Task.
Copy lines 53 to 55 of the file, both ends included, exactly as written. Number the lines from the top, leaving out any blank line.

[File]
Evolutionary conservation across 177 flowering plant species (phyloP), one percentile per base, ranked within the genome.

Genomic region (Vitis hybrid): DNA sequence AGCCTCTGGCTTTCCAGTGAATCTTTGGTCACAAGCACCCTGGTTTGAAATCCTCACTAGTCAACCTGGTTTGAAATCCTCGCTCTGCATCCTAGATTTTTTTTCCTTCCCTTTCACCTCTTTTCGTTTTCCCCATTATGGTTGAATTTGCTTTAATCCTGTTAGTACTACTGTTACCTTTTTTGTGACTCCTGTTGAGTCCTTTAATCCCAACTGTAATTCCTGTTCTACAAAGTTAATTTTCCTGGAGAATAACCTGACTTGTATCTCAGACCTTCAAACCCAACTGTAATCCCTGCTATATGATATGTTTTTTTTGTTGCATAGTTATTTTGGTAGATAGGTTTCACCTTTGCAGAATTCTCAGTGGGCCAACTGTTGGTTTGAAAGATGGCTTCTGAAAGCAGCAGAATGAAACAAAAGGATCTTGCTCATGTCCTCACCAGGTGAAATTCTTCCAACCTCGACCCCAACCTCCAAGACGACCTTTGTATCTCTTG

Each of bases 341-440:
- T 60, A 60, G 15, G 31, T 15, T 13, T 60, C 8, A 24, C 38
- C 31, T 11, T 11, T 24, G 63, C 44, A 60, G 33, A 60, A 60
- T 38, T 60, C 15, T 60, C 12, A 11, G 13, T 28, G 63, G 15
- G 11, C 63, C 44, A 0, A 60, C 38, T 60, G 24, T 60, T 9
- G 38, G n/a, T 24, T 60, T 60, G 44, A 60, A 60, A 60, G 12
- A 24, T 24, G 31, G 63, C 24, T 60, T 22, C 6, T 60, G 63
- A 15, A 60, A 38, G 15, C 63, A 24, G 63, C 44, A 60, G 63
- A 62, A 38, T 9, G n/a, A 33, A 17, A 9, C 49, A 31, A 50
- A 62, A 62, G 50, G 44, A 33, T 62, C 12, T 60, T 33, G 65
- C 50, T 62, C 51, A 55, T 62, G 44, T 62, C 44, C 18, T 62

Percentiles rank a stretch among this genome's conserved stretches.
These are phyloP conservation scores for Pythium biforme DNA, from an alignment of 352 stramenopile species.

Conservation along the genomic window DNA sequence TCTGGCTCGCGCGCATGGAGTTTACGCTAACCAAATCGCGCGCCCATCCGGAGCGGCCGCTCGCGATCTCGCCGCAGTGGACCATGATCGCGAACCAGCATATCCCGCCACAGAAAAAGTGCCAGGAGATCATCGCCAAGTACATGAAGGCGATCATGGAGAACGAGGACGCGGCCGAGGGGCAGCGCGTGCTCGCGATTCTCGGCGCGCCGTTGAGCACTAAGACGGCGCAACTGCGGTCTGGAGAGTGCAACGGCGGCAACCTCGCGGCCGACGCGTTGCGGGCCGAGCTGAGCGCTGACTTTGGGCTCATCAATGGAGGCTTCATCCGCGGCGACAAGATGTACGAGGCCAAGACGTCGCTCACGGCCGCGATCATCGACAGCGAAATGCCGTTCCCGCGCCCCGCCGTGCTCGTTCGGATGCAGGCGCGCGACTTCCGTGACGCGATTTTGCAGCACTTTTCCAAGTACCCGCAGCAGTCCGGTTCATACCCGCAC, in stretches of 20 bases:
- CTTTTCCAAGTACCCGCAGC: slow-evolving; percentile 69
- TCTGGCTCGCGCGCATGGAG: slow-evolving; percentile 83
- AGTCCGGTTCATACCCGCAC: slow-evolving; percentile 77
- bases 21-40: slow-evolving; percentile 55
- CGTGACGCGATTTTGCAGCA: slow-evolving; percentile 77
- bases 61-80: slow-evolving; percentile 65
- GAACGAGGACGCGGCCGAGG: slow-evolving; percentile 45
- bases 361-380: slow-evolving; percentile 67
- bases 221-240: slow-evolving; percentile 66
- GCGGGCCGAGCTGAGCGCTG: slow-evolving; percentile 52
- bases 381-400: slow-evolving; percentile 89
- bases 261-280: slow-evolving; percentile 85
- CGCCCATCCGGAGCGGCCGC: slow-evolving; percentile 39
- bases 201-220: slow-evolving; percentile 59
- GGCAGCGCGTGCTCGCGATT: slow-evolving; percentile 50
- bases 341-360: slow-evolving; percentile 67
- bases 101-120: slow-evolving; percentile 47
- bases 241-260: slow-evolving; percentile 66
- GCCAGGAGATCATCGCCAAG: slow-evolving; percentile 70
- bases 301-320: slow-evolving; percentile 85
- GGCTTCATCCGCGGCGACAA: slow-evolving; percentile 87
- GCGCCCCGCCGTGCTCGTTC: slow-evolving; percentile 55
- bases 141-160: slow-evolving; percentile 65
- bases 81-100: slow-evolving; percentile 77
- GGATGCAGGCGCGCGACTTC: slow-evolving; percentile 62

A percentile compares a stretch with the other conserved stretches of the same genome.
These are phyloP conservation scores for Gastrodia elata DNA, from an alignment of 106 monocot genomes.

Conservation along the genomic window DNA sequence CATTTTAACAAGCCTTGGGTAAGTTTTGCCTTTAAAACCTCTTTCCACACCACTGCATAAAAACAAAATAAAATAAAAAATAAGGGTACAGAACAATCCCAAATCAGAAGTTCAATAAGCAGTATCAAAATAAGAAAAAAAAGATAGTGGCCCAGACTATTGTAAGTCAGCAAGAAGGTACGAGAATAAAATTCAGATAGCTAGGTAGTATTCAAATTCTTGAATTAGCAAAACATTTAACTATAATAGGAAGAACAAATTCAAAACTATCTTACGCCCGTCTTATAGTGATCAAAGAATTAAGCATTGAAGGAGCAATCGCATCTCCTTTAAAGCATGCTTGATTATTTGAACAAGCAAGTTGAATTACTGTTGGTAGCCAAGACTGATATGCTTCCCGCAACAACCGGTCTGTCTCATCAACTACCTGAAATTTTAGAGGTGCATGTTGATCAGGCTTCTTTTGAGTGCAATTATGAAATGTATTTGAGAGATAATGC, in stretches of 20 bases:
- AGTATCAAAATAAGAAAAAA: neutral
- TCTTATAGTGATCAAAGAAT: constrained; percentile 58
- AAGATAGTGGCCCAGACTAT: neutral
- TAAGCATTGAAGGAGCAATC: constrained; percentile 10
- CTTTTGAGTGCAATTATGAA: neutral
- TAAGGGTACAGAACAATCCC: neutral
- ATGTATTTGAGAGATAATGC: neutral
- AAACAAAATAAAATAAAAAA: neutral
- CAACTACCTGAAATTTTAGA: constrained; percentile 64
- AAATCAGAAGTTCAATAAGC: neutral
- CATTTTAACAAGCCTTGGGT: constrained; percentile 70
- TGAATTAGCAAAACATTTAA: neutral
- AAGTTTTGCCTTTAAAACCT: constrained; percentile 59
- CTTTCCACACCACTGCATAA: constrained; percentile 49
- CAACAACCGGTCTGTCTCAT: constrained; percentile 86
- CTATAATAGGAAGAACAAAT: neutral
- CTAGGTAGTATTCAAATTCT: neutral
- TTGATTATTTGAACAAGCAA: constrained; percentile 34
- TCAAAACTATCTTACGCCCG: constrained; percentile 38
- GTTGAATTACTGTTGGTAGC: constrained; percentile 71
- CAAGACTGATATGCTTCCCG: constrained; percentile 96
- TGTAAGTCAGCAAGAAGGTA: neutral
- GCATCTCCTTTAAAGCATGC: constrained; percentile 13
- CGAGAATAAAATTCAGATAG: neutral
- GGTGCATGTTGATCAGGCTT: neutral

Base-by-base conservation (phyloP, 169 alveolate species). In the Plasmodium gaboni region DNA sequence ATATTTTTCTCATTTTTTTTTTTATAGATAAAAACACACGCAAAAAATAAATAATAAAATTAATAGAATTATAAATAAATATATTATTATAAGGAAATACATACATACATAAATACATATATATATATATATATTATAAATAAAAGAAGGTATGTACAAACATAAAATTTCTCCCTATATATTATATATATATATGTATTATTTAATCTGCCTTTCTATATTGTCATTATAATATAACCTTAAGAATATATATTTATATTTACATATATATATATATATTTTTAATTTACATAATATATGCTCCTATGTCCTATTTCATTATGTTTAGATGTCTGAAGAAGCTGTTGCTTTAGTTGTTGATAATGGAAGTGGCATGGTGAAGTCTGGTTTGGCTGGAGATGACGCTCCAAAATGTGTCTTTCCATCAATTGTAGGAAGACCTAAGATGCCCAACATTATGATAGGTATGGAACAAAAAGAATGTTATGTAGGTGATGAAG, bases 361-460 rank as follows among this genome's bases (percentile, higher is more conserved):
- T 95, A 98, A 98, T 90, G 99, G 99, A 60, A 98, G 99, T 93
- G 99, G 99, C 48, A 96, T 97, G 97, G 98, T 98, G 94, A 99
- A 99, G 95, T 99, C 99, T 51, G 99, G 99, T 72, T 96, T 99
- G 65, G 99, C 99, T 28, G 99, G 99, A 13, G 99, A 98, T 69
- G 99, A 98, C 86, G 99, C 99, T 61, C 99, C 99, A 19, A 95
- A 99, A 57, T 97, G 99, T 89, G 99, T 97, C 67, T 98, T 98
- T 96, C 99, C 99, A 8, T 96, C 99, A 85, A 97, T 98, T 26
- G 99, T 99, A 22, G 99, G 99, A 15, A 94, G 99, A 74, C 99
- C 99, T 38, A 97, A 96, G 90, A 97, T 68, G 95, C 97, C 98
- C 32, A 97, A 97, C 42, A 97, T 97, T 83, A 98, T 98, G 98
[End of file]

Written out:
- CAACTACCTGAAATTTTAGA: constrained; percentile 64
- AAATCAGAAGTTCAATAAGC: neutral
- CATTTTAACAAGCCTTGGGT: constrained; percentile 70